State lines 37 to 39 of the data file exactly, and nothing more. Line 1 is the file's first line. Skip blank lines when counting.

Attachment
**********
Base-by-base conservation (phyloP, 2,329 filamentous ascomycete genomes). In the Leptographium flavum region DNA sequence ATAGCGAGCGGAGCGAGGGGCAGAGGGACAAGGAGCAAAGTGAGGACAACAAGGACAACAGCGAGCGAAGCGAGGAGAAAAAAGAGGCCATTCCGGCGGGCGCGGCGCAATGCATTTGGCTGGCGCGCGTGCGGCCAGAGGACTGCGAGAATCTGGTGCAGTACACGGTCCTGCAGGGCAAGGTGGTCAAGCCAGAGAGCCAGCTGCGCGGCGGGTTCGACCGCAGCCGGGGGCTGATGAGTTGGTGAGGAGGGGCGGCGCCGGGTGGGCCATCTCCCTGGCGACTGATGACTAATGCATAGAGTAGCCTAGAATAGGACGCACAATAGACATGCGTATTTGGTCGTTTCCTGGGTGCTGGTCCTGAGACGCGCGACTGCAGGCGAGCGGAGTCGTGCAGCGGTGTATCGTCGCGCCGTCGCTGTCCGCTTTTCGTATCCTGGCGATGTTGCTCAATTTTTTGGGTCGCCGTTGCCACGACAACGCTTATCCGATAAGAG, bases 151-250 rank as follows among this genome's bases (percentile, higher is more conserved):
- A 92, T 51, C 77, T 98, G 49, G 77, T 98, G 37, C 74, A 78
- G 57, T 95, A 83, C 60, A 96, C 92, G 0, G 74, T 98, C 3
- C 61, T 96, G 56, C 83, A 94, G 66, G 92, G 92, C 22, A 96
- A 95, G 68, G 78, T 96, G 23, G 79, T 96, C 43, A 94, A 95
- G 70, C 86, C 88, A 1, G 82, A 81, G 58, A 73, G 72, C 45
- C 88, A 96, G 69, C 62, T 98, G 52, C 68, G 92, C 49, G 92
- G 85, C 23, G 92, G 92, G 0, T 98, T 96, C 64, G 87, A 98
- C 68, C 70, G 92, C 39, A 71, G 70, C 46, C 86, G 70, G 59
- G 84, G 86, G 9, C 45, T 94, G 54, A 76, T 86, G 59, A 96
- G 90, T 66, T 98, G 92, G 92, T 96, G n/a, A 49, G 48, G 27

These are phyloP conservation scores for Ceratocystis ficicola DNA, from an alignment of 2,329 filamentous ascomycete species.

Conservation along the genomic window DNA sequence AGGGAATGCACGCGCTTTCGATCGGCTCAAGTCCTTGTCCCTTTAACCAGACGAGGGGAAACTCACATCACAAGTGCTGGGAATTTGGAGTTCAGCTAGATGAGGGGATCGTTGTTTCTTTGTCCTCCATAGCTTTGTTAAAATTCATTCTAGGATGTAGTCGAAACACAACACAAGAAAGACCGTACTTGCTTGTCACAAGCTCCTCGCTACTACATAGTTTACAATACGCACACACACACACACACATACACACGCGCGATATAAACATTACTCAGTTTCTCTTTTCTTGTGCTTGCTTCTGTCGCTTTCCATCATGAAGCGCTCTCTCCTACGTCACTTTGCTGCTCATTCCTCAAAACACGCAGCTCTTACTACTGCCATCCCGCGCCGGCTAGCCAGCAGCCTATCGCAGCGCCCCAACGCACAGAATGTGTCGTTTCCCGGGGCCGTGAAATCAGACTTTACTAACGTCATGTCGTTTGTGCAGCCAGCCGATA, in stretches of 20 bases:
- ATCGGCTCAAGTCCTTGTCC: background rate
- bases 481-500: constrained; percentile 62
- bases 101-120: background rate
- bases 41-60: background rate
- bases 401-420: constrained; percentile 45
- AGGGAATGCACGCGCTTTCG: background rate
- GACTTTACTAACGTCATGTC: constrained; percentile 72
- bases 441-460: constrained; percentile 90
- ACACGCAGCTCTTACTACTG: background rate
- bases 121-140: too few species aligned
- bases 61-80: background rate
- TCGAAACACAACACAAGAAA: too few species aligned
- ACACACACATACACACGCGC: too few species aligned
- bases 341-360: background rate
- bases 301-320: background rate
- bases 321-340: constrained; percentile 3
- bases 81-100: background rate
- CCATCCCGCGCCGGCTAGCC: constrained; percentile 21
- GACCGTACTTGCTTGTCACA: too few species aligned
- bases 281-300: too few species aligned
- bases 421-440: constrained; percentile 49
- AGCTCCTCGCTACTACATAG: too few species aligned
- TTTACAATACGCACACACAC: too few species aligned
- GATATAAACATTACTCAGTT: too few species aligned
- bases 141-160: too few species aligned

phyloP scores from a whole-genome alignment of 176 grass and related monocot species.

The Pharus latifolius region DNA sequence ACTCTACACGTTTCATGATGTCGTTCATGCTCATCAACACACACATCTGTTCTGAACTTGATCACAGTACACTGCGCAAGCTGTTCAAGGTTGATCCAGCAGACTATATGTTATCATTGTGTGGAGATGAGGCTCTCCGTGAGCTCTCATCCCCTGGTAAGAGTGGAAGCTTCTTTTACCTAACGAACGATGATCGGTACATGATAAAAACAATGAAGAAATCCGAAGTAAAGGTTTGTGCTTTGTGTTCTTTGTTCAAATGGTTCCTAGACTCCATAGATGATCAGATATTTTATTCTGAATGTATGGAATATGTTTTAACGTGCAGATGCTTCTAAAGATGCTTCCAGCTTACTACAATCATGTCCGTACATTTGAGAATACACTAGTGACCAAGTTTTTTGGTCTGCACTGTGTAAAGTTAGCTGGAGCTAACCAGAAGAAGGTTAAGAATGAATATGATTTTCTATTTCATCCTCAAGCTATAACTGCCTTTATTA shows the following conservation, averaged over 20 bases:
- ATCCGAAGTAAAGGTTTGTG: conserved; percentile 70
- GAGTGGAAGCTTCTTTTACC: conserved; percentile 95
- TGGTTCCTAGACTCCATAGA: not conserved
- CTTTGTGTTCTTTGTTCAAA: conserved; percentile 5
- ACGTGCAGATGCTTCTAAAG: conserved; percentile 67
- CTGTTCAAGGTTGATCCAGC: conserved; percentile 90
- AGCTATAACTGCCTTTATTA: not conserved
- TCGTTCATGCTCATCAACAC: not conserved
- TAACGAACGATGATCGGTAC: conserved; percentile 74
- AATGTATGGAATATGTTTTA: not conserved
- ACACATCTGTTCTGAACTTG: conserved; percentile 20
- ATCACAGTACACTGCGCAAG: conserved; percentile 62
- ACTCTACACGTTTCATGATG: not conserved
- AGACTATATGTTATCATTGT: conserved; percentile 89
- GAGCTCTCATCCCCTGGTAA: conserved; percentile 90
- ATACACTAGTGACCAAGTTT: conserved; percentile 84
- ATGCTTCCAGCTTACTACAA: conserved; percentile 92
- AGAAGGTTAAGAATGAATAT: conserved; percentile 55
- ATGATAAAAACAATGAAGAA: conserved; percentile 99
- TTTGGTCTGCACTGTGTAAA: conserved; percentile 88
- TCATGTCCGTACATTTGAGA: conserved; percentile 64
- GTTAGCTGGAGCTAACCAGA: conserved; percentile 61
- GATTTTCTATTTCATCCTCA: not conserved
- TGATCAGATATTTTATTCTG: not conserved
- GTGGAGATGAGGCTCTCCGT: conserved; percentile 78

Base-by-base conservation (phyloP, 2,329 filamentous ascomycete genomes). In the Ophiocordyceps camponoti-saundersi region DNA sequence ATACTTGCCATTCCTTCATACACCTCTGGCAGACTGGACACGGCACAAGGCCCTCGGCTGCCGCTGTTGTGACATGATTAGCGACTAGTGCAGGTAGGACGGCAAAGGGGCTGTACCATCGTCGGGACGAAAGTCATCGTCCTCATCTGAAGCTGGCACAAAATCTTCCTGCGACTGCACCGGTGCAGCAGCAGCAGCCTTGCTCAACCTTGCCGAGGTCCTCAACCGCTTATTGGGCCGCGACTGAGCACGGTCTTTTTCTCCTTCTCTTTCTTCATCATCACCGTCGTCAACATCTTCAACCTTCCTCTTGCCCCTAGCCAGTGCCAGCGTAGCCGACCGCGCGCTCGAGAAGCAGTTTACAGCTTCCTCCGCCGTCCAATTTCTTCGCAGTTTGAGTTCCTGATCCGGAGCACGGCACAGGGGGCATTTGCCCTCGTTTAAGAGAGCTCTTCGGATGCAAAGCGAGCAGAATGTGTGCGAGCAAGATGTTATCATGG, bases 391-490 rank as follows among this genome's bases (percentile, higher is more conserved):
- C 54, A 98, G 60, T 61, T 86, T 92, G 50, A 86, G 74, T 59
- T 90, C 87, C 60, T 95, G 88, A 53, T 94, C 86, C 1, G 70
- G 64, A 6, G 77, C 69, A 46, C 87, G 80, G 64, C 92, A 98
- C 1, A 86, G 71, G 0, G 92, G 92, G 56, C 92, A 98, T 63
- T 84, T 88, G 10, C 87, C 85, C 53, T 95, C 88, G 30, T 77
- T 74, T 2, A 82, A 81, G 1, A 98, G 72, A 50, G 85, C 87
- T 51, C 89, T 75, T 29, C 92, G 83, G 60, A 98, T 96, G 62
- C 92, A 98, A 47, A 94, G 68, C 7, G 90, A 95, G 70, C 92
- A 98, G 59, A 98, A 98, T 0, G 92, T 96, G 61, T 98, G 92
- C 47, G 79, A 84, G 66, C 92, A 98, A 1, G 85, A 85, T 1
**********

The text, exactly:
- GATATAAACATTACTCAGTT: too few species aligned
- bases 141-160: too few species aligned

phyloP scores from a whole-genome alignment of 176 grass and related monocot species.